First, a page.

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Package Leaflet: Information for the User
Prochlorperazine 5mg tablets
Read all of this leaflet carefully before you start taking this medicine because it
contains important information for you.
Keep this leaflet. You may need to read it again.
If you have any further questions, ask your doctor or pharmacist.
This medicine has been prescribed for you only. Do not pass it on to others. It may harm
them even if their signs of illness are the same as yours.
If you get any side effects talk to your doctor or pharmacist. This includes any possible side
effects not listed in this leaflet. See section 4.
What is in this leaflet

What Prochlorperazine tablets are and what they are used for
What you need to know before you take Prochlorperazine tablets
How to take Prochlorperazine tablets
Possible side effects
How to store Prochlorperazine Tablets
Contents of the pack and other information

1. What Prochlorperazine tablets are and what they are used for
Prochlorperazine tablets belong to a group of drugs known as phenothiazines, which act on the
central nervous system. In adults they are used in the treatment of vertigo (dizziness) and
Meniere's syndrome (falling to one side), the short term treatment of anxiety and to treat
schizophrenia and other mental (psychotic) disorders. The tablets may also be used for the
prevention and treatment of nausea and vomiting in adults and children.
2. What you need to know before you take Prochlorperazine tablets
Do not take Prochlorperazine tablets if you:
• are allergic to prochlorperazine, other
phenothiazines or to any other
ingredients in the tablets (listed in section
6). Signs of an allergic reaction include: a
rash, swallowing or breathing problems,
swelling of your lips, face, throat or

have depression of the central nervous
system or coma

Warnings and precautions
Talk to your doctor or pharmacist before taking Prochlorperazine tablets if:

You have heart problems such as heart
failure or prolonged QT (ECG change
which increases the risk of potentially
serious cardiac arrhythmias) or have a
family history of heart problems
You have ever had a stroke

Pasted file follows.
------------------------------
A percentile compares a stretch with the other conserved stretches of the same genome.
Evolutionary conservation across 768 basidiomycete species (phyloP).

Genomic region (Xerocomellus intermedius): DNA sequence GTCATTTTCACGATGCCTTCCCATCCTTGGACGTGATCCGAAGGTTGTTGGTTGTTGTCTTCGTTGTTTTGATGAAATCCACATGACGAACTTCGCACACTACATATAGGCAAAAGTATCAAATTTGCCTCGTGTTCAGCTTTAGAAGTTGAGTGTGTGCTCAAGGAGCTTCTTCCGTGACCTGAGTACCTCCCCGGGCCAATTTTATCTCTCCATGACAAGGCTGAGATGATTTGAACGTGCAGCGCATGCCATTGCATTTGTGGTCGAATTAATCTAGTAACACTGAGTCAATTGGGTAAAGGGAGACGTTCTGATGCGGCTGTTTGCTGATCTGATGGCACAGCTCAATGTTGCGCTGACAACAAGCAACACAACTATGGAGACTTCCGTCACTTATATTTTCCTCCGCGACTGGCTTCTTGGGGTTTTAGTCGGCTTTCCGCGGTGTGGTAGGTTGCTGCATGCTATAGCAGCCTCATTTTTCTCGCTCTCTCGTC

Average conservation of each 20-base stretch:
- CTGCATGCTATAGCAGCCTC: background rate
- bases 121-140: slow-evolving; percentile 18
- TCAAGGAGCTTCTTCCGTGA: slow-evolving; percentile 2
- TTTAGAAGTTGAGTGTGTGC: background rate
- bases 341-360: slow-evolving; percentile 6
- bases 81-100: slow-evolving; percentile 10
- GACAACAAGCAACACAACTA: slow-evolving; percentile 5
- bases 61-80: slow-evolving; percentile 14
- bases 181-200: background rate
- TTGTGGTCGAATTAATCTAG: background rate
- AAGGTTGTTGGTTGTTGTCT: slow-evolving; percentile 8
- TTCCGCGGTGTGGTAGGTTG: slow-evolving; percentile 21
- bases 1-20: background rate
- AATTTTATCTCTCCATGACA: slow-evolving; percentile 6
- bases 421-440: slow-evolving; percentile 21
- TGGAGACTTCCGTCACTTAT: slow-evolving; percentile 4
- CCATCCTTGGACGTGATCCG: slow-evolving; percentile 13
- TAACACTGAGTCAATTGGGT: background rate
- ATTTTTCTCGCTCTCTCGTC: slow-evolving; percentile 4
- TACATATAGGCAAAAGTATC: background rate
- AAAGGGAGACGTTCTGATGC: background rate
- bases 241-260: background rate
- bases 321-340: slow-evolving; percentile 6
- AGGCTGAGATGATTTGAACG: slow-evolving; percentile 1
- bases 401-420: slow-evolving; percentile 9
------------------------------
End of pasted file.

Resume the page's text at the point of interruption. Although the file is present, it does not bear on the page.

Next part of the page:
You have liver or kidney problems,
history of jaundice
You have epilepsy or have ever had fits
You have or someone in the family has a
history of blood clots, as medicines like
these have been associated with the
formation of blood clots
You have Parkinson’s disease
You have thyroid problems such as
hypothyroidism (reduced activity of the
thyroid gland)
You have dementia
You have depression
You have myasthenia gravis (condition
causing weak muscles)
You have or ever had glaucoma (raised
eyeball pressure)

• You have or have ever had a low number of
white blood cells (agranulocytosis).
This would lead you to get infections more
easily than usual
• You have a tumour on your adrenal gland
called ‘phaeochromocytoma’
• You have an enlarged prostate gland.
This means you may have problems when
passing water (urine)
• You have low blood levels of potassium,
calcium and magnesium. Your doctor
may perform blood tests to check on these
• You are not eating properly or are very
• You have a history of alcohol problems
• You are elderly (65 years of age or older)
• The person is a child. This is because
children may develop unusual face and
body movements (dystonic reactions)
• You are diabetic or have high blood sugar
(hyperglycaemia). Your doctor may want
to monitor you more closely

Other medicines and Prochlorperazine Tablets
Tell your doctor or pharmacist if you are taking, have recently taken or might take any other
medicines including medicines obtained without a prescription (as they may alter the effects of
this medicine) especially:

Medicines to help you sleep (sedatives
such as barbiturates - sedative effect is
Other medicines used to calm emotional
and mental conditions
Medicines used for depression
Medicines used for Parkinson’s disease
such as levodopa
Medicines for fits (epilepsy) such as
Medicines used to control your heartbeat
such as amiodarone, disopyramide,
propanolol or quinidine
Medicines for high blood pressure such as
doxazosin, terazosin, guanethidine or
Medicines used for diabetes

Medicines used for cancer (cytotoxics)
Medicines used for infections (antibiotics)
Medicines for indigestion and heartburn
Anticholinergic medicines - includes some
medicines used for irritable bowel
syndrome, asthma or incontinence
Amphetamines – used for Attention
Deficit Hyperactivity Disorder (ADHD)
Adrenaline – used for life threatening
allergic reactions
Desferroxamine - used if you have too
much iron in your blood
Lithium – used for some type of mental
Ritonavir (for HIV)

Taking Prochlorperazine Tablets with food and drink
Do not drink alcohol while you are taking Prochlorperazine Tablets. This is because alcohol can
add to the effects for Prochlorperazine Tablets and can cause serious breathing difficulties.
Pregnancy and breast-feeding